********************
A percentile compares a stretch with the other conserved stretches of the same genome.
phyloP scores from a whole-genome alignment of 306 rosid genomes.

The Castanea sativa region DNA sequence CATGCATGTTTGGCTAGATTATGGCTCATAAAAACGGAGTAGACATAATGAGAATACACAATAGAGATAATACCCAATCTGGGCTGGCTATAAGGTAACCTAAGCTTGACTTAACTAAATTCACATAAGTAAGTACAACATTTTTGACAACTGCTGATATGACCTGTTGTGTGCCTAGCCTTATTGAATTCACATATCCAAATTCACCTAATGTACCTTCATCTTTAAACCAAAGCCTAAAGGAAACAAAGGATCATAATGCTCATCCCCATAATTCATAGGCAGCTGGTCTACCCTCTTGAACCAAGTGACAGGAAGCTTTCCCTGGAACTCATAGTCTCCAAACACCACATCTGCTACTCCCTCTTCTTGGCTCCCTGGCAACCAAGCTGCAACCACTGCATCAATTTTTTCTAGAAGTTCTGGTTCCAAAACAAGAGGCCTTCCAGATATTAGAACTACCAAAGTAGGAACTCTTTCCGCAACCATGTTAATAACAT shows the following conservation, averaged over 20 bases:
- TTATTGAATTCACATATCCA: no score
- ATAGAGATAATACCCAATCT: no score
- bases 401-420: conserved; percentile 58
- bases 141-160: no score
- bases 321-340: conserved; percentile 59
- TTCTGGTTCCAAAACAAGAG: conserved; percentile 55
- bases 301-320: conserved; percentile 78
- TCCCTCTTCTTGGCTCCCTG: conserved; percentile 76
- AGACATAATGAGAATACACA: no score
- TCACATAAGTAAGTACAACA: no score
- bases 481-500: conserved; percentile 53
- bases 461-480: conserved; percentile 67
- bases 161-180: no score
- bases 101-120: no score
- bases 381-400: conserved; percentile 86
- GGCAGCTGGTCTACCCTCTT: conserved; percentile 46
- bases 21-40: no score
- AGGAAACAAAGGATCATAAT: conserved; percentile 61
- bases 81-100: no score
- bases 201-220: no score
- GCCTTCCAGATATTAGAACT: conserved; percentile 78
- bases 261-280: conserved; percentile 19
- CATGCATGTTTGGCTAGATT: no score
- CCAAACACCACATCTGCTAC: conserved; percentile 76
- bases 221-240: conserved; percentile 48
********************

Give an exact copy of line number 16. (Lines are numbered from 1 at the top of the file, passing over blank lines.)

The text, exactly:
- bases 161-180: no score